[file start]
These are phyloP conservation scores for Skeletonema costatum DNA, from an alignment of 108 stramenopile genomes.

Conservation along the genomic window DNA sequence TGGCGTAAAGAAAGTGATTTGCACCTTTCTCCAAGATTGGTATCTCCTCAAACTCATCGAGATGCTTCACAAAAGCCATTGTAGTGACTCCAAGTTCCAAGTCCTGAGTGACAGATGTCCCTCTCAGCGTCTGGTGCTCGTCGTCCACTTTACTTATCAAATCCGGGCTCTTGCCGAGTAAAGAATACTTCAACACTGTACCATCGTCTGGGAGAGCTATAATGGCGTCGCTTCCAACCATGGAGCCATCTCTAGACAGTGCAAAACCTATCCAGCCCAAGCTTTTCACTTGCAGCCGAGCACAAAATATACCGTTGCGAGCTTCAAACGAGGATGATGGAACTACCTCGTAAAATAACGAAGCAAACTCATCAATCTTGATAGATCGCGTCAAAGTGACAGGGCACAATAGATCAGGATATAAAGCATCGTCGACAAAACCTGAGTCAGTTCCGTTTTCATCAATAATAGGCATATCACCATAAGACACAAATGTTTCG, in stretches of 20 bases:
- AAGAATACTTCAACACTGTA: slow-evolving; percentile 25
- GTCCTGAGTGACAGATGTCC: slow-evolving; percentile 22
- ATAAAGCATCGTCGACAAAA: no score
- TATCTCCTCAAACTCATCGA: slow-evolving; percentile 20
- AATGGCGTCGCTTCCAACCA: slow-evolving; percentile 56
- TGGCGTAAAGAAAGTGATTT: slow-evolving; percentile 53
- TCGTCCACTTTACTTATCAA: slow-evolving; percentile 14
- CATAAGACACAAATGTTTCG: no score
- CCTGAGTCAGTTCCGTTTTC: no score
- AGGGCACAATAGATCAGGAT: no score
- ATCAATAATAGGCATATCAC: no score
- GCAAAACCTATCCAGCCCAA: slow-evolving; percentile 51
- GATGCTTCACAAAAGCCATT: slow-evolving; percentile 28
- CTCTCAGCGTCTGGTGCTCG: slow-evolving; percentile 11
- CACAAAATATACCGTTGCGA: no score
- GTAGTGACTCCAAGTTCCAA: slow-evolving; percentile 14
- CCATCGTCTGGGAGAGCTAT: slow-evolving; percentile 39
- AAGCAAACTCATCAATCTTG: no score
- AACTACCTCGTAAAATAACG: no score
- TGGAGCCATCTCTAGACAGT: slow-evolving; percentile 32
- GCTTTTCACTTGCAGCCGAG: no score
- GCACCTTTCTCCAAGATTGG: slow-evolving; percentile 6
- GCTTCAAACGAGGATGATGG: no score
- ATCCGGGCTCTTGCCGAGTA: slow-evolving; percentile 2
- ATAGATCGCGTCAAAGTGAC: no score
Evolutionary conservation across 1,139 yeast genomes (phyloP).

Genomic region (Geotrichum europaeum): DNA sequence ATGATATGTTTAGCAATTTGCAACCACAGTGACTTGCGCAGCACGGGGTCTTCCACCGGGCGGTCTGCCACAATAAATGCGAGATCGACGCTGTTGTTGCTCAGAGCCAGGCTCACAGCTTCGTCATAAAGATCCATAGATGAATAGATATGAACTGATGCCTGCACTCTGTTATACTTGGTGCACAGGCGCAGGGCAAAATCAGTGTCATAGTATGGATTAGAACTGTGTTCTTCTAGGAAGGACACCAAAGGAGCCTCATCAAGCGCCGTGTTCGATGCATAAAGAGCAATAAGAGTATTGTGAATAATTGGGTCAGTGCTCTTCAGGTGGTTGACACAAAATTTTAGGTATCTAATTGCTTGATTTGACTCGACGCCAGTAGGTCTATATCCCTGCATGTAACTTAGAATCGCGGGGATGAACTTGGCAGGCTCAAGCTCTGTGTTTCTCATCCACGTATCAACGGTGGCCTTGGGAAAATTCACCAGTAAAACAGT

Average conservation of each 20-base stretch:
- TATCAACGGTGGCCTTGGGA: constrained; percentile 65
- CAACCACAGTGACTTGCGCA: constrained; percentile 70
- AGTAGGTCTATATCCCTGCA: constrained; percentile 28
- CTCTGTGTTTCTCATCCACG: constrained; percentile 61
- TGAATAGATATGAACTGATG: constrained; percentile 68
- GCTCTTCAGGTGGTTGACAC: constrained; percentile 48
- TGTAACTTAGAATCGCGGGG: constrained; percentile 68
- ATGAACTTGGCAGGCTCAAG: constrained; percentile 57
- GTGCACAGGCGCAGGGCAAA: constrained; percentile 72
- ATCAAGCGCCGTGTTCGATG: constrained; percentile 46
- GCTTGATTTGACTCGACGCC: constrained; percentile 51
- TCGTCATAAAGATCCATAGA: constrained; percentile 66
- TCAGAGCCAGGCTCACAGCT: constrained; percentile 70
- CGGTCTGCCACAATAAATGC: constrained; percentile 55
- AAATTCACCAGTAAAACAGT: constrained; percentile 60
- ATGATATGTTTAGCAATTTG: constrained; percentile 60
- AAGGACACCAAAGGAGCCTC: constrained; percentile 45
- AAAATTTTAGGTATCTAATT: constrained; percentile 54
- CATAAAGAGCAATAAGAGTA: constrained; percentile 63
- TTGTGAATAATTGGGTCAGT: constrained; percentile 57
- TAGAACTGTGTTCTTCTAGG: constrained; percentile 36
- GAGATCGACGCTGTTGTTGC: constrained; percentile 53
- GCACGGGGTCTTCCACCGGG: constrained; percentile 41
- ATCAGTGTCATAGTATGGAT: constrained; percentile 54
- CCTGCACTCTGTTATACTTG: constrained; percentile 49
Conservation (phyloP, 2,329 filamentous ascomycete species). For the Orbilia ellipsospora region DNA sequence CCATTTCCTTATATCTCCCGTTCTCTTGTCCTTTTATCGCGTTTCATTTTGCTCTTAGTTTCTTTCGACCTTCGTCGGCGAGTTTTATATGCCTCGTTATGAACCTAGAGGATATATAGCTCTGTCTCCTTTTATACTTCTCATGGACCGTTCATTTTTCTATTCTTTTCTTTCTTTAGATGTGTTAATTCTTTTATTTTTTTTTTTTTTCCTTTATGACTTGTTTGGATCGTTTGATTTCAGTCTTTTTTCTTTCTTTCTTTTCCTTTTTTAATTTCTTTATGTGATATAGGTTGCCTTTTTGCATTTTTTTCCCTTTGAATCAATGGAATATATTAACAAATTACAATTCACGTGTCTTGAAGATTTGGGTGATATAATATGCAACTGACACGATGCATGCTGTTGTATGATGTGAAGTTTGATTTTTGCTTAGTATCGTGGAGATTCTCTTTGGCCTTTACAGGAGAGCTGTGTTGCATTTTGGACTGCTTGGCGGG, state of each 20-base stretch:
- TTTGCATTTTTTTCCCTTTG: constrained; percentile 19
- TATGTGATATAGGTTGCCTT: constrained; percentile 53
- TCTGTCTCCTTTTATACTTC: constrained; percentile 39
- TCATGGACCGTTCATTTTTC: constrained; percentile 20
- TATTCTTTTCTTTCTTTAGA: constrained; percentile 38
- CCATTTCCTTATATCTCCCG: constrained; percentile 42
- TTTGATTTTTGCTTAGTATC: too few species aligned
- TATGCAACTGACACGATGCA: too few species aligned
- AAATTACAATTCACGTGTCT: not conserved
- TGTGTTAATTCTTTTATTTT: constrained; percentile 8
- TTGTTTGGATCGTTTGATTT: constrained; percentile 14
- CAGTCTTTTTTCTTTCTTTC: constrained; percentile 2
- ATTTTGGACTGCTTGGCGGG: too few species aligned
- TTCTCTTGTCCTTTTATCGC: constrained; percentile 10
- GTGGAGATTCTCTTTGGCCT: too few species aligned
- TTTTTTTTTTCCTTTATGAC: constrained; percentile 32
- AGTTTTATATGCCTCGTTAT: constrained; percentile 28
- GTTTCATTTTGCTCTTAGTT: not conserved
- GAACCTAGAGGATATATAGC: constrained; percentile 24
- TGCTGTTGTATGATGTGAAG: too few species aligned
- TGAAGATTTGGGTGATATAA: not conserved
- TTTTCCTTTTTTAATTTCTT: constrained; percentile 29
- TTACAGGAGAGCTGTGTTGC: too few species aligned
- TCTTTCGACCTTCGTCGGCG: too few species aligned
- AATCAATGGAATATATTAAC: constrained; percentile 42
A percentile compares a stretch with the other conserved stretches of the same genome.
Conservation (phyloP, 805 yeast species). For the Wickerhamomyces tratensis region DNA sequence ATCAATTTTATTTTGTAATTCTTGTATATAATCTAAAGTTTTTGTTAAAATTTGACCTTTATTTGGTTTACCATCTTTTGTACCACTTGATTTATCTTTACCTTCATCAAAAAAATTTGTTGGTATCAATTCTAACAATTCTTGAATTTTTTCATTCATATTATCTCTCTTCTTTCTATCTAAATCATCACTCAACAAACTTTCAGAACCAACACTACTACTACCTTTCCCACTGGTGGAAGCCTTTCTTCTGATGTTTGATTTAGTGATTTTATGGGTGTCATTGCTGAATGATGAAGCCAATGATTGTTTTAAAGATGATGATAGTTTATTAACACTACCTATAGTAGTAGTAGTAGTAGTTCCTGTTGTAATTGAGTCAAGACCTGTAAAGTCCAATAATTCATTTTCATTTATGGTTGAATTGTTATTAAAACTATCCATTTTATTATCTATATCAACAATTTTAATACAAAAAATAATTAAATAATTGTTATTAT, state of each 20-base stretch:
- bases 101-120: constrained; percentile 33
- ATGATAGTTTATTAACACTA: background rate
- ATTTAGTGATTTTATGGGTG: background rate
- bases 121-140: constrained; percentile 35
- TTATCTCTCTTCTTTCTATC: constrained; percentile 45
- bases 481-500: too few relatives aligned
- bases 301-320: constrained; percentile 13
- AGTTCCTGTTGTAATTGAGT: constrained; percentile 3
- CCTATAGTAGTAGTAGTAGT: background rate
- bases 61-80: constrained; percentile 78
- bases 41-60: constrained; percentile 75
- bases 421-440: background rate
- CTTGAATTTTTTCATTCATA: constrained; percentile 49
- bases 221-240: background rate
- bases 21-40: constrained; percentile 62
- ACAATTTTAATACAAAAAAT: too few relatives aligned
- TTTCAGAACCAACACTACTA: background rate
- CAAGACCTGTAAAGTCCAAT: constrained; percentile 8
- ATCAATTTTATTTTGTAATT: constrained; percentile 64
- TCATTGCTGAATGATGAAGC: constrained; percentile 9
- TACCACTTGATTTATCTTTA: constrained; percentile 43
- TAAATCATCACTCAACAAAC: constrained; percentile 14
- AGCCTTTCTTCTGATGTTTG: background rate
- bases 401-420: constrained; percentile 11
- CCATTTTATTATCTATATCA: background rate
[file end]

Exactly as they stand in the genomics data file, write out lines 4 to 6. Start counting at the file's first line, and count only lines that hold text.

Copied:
- GTCCTGAGTGACAGATGTCC: slow-evolving; percentile 22
- ATAAAGCATCGTCGACAAAA: no score
- TATCTCCTCAAACTCATCGA: slow-evolving; percentile 20